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From Dan Fabulich <...@fabulich.com>
Subject [beanutils] [dbutils] Interfaces as beans, for databases
Date Tue, 10 Feb 2009 22:28:39 GMT

Have you seen ActiveObjects?  It's an incubating ORM layer over at 
dev.java.net; it's got some neat stuff in it.

https://activeobjects.dev.java.net/basic-concepts.html

I'm especially drawn to the idea that a bean could be defined as an 
interface, rather than as a concrete implementation.  It saves me from 
having to actually define the implementation of getters and setters, while 
still preserving type-safety (and auto-completion in my IDE).

   interface Employee {
     public String getName();
     public void setName(String name);
   }

It's easy to use java.lang.reflect.Proxy to automatically generate simple 
implementations for bean-like interfaces.  The InvocationHandler could 
just keep a DynaBean internally that maps properties to values; when a 
getter is called, we'd just call an appropriate getter on the DynaBean; 
when a setter is called, we'd just call an appropriate setter on the 
DynaBean.

   Employee e = instantiateBeanInterface(Employee.class);

The result would be something like a type-safe DynaBean, which intrigues 
me.

We could go even further.  Perhaps if the interface bean (IBean?) 
implemented other tagging interfaces, we could add in additional 
functionality.

For example, BeanUtils could define an interface like this:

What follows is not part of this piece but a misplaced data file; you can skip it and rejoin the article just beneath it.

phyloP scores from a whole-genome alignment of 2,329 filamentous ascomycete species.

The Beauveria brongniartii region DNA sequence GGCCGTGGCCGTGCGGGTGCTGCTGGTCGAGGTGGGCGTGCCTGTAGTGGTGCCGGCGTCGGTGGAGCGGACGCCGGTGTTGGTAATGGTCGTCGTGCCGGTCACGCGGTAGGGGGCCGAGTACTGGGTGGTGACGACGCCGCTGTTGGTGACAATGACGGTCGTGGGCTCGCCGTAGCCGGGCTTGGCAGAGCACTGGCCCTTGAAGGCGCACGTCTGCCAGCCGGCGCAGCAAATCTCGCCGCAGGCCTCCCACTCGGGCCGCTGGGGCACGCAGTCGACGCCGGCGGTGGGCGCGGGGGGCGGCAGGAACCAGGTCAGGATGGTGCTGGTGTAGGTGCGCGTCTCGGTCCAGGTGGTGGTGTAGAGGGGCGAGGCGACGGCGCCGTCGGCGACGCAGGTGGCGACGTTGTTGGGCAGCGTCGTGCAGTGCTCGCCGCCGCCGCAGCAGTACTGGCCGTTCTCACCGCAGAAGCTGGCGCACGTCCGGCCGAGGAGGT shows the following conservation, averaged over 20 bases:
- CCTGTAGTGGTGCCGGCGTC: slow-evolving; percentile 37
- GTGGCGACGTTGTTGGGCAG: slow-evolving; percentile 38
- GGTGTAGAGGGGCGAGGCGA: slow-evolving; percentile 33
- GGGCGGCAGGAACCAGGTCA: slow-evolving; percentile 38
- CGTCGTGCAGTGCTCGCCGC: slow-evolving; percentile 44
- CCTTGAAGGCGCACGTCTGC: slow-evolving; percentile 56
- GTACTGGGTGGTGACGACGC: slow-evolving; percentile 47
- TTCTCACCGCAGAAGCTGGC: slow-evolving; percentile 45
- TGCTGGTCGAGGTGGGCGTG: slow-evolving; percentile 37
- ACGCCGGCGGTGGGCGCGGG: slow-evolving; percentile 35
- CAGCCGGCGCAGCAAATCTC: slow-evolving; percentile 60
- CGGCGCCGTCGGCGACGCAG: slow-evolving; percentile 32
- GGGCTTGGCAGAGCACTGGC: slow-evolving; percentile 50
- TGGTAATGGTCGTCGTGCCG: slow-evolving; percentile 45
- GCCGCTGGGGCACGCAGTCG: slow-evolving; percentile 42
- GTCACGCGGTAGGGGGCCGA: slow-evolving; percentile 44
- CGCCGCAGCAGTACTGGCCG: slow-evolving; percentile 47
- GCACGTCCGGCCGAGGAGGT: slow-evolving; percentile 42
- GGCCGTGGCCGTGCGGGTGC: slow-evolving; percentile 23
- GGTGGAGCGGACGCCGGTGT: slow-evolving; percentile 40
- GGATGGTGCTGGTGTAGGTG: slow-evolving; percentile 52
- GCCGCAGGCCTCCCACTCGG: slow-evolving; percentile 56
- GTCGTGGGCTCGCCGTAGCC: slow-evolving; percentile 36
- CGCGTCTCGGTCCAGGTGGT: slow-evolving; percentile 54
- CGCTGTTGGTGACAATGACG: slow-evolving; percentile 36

interface DirtyManagedBean {
     public PropertyDescriptor[] dirtyProperties();
     public boolean isDirty(String propertyName);
     public void clean(String propertyName);
     public void cleanAll();
   }

Then, I could make my Employee interface implement DirtyManaged, and have 
the automatically generated bean keep track of which properties were dirty 
(had been modified) and which were clean.

We could also have an interface like this:

   interface SupportsPropertyChange {
     public java.beans.PropertyChangeSupport propertyChangeSupport();
   }

If my Employee implemented SupportsPropertyChange, I could retrieve its 
associated PropertyChangeSupport object and attach change listeners; we'd 
guarantee that the generated bean would fire change events via the support 
object.

FOR DATABASES

Specifically, I'm imagining IBeans would be helpful in the world of SQL 
databases, outside of any ORM layer.

1) You could automatically INSERT/UPDATE a DirtyManaged bean, adding only 
explicitly dirty columns to the SQL statement.

2) In general, an IBean could wrap around a PreparedStatement:

   PreparedStatement ps = prepareStatement();
   Employee e = proxyPreparedStatement(Employee.class, ps, columnList);
   employee.setFirstName("Dan");
   employee.setLastName("Fabulich");
   ps.addBatch();
   employee.setFirstName("Somebody");
   employee.setLastName("Else");
   ps.addBatch();
   ps.executeBatch();

3) An IBean could wrap around a ResultSet; when you call .next() on the 
result set, the IBeans getters/setters could return the new values, 
eliminating the need to create N objects for N rows.

   Employee employee = proxyResultSet(Employee.class, resultSet);
   while (resultSet.next()) {
     System.out.println("Name: " + employee.getName());
     System.out.println("Address: " + employee.getAddress());
   }

3) If you're doing a join, you could define a new bean that wrapped around 
the joined query via multiple inheritance.

   interface EmployeeAddressQuery implements Employee, Address;

   Statement s = c.createStatement("SELECT * from employees, addresses");
   resultSet = s.executeQuery();
   Employee employee = proxyResultSet(Employee.class, resultSet);
   while (resultSet.next()) {
     System.out.println("Name: " + employee.getName());
     System.out.println("Street Name: " + employee.getStreet());
   }

Thoughts?

-Dan

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